The two most positive things I can say about HomePod’s audio performance are that it can be turned up louder than one would ever expect from its size, and that it does a very good job of controlling the performance of its speaker drivers at all volume levels. When Apple’s Phil Schiller introduced the HomePod, he said that it would “rock the house,” and that description is fairly accurate.

HomePod pairs one upward-firing woofer (bass driver) with seven tweeters that project higher-pitched sounds in a circle. The concept is that in the unlikely event that you have a power outlet in the middle of a room and place HomePod there, you can listen to music from pretty much any angle. Alternately, if you place HomePod in any other part of a room, such as in a corner or against a wall, it can use its microphones and Apple A8 processor to adjust its sound so it’s good wherever it’s placed.

In my testing, HomePod sounded pretty much the same no matter where I put it. Whether that’s “good” or not depends on your frame of reference, but I can say that I was generally impressed by the quality of the bass — atypically detailed and capable of some real lows for a small speaker — and the precision of the treble, as well as the speaker’s non-existent noise floor. HomePod is capable of utter silence, as well as crisp high- and low-frequency performance at normal volumes, and very controlled performance even when it’s at its absolute volume peak. It very nearly matches the old iPod Hi-Fi in top volume, which is astonishing given their different sizes.

Con: We didn’t love the overly bassy, mid-recessed sound

If HomePod was a $99 speaker or even a $199 speaker, its sonic skew — solid highs and lows, but weak mids — would be easy to accept. But having tested many great $299 all-in-one speakers over the years, I’ve become accustomed to expecting no compromise at that price: Highs are supposed to be handled by tweeters, mids (250-2000Hz, including voices and most musical instruments’ fundamentals) by midrange drivers, and lows by woofers. HomePod instead expects its tweeters and woofer to handle everything from highs to mids to lows. The result, which you can hear for yourself on recent pop songs like Taylor Swift’s “Shake It Off,” is very dominant bass with chirps of voice, but too little detail in the rest of the instrumentation.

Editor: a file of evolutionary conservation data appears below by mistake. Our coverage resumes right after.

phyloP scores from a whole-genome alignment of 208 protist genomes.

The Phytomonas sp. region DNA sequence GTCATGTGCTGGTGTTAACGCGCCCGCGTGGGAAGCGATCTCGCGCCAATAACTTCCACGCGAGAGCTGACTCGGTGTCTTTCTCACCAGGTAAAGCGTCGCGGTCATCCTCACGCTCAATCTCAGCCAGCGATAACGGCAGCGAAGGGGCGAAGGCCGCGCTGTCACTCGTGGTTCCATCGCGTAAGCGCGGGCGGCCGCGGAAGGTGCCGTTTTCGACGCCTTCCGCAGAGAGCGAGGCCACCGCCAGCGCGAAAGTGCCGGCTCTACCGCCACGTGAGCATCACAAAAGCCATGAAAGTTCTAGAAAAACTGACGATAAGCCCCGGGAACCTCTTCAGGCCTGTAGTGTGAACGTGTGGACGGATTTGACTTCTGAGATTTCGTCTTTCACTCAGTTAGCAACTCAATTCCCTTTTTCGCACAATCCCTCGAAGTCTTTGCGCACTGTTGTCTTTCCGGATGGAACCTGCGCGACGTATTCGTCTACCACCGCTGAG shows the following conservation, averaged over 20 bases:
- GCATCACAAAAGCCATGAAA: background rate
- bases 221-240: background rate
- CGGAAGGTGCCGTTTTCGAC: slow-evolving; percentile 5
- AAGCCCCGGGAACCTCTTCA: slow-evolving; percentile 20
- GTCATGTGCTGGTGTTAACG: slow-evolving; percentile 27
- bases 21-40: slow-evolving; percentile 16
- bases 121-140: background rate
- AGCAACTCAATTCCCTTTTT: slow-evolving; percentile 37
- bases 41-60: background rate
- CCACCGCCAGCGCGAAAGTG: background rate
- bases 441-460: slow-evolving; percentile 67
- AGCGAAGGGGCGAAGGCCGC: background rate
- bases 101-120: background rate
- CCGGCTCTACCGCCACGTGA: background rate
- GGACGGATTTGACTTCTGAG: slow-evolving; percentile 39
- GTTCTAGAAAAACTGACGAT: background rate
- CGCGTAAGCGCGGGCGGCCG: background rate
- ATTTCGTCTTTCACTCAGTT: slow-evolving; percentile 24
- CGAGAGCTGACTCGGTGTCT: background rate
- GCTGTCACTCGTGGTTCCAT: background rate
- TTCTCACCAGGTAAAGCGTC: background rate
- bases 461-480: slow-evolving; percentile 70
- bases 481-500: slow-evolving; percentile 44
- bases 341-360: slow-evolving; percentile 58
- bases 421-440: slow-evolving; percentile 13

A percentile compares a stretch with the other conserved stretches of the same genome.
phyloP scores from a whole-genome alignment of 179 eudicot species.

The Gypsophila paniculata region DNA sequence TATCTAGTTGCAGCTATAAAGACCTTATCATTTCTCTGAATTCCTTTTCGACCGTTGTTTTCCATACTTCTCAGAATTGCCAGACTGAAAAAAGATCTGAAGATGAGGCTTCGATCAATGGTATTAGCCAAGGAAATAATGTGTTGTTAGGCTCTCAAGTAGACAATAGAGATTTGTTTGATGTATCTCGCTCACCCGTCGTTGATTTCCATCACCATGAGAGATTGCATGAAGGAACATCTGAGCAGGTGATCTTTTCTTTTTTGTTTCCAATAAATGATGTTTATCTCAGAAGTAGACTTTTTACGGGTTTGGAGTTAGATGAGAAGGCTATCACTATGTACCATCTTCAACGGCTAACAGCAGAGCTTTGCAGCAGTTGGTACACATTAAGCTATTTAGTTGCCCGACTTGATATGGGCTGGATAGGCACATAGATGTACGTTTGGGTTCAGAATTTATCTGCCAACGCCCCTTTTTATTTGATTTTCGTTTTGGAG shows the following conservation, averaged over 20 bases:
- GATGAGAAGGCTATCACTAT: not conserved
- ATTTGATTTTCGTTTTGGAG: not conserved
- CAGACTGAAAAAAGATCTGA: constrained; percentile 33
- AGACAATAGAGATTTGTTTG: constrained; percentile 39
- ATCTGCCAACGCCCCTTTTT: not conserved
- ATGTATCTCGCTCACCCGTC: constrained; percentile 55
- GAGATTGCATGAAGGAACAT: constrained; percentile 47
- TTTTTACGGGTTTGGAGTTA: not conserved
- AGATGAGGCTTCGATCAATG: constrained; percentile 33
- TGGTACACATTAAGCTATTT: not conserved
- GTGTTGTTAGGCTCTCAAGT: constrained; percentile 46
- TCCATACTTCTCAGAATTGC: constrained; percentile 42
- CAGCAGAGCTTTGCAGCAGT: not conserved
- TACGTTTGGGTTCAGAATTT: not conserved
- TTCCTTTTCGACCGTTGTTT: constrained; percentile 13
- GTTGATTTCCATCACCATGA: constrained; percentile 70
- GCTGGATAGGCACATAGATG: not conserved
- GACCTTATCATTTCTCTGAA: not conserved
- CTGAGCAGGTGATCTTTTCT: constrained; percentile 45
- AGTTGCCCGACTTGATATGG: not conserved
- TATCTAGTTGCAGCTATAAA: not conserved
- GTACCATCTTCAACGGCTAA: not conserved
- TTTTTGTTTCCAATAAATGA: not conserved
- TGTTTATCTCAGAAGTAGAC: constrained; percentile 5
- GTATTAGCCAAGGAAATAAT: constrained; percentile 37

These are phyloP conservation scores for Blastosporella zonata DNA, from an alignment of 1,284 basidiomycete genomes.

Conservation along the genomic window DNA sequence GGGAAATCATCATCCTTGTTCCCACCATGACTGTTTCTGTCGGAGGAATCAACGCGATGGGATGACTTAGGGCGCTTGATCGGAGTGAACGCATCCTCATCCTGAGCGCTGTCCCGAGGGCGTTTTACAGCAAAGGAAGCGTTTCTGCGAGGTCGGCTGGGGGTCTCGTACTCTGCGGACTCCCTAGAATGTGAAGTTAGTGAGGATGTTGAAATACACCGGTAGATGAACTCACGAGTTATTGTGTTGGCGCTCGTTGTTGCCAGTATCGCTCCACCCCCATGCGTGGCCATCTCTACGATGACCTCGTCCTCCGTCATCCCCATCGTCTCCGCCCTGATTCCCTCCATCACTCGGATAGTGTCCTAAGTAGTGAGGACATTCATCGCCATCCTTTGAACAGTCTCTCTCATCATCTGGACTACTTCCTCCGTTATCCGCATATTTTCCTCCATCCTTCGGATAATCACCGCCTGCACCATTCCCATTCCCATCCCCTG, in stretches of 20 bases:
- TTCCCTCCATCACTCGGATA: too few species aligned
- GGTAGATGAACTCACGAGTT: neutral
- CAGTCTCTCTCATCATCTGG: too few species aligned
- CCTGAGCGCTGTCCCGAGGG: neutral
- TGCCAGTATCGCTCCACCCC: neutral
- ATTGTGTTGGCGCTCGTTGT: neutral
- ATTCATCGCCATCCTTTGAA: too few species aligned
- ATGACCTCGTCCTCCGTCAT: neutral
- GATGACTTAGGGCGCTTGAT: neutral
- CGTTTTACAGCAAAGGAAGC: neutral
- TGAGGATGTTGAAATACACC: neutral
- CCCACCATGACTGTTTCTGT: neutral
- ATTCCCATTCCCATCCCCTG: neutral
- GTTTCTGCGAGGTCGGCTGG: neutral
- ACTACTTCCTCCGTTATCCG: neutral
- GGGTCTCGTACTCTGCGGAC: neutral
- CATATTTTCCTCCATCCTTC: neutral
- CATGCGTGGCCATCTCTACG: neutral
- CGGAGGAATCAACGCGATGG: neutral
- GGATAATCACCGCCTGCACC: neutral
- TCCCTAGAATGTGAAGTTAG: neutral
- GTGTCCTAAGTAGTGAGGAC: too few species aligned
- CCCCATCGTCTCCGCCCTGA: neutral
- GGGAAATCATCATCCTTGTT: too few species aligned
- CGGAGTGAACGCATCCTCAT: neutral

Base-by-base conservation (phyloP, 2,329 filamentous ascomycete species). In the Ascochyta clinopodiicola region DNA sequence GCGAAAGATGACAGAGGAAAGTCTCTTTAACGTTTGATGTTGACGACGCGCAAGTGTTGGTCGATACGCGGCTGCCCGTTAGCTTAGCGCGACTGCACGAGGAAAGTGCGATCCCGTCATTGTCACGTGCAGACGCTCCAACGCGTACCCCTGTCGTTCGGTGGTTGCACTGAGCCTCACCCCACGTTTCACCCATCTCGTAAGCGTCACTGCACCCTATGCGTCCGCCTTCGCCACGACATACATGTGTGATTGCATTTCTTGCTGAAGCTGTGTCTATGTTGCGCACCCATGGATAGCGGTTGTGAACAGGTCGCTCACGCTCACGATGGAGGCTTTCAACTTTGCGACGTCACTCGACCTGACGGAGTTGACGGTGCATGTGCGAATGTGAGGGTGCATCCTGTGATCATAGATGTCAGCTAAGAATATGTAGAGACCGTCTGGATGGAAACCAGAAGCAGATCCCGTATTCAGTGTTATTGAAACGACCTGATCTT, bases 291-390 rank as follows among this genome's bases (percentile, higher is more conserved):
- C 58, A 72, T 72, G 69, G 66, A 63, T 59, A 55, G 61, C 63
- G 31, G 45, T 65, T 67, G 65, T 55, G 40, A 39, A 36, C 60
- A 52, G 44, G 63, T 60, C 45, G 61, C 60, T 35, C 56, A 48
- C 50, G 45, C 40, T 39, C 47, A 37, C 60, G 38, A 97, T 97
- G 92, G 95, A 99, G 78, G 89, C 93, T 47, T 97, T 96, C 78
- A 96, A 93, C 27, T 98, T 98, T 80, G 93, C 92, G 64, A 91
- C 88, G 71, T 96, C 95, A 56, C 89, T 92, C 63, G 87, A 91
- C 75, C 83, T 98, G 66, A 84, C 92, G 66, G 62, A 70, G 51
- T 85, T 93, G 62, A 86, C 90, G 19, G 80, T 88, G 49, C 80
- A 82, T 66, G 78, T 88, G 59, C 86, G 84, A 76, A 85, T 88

Audiophiles once derisively described woofer-and-tweeter-only speakers like HomePod as having “boom and tizz,” appealing to people who appreciate only the highs and lows of music, not what’s in between. But Beats headphones demonstrated that companies can get away with charging premium prices for that sort of sound if the enclosures are stylish enough and marketed aggressively.

Apart from lacking midrange drivers, HomePod’s bass driver sounds like it’s always turned up to 10 or 11. In test after test with HomePod and familiar songs in my library, the low thumps of bass became the dominant force in songs, drowning out any mids and leaving the highest-pitched notes as the only ones really standing out. Apple deserves credit for including such a powerful, controlled bass driver in HomePod’s small enclosure, but that’s really the only noteworthy accomplishment here. Ideally, there would be a way to throttle the bass back a bit, particularly at lower volumes.

Con: The lack of stereo sound is disappointing

If you take one look at HomePod next to the iPod Hi-Fi, you can probably guess why the smaller HomePod doesn’t offer stereo sound: As is its frequent issue, Apple prioritized form over function. Since both of these speakers launched at the same $349 price tag, this image gives you a very rough sense of how much stereo speaker hardware could be bought for the same amount of money as the HomePod, putting the wireless and A8 chips aside.

Does stereo sound matter? Yes. Almost every professionally recorded audio track produced over the past 60+ years was mastered in stereo. Apple even sells music as “Mastered for iTunes,” which goes beyond mastering in true stereo, paying extra attention to the high-quality sound modern audio sources are capable of. “We’re committed to delivering music as the artists and sound engineers intend it to be heard,” Apple says, and it’s true with iTunes. But that’s not what HomePod does.

Any track you’ve purchased on iTunes (or CD) has been designed to sound “the way the artist intended” when heard through excellent stereo speakers or headphones. On rare occasions, artists go even further than traditional stereo, having music mastered with proprietary 3D positional technologies such as QSound, which was memorably used in the mix of Madonna’s 1990 greatest hits album, The Immaculate Collection. In every case, the artist and sound engineers intended the music to be heard through separate left- and right-channel speakers, not through a single tube directly in front of your face.

That’s why the “breakthrough” HomePod’s approach to stereo sound is almost mystifying: It’s just not there. Yes, Apple was limited by the Echo-esque shape it chose: With $349 worth of components, it could have built a wide iPod Hi-Fi-like box with left and right sides, including the same or similar audio drivers found in HomePod. But instead it followed Amazon’s Echo lead and went with a vertical tube that makes traditional stereo sound difficult to perform.

To provide a semblance of stereo audio, Apple says that HomePod’s audio processor analyzes music, determines what it’s hearing, and tries to place certain instruments on certain tweeters to approximate a soundstage. In practice, however, while you can hear individual instruments, HomePod doesn’t really make them sound like they’re floating on a virtual stage in front of you. In distinctively stereo tracks I tested, including “Express Yourself” from the aforementioned Madonna album and the opening of Edwyn Collins’ “A Girl Like You,” stereo mixes were flattened, and I didn’t get the sense that the audio engineers’ left or right channel data was being faithfully replicated in HomePod.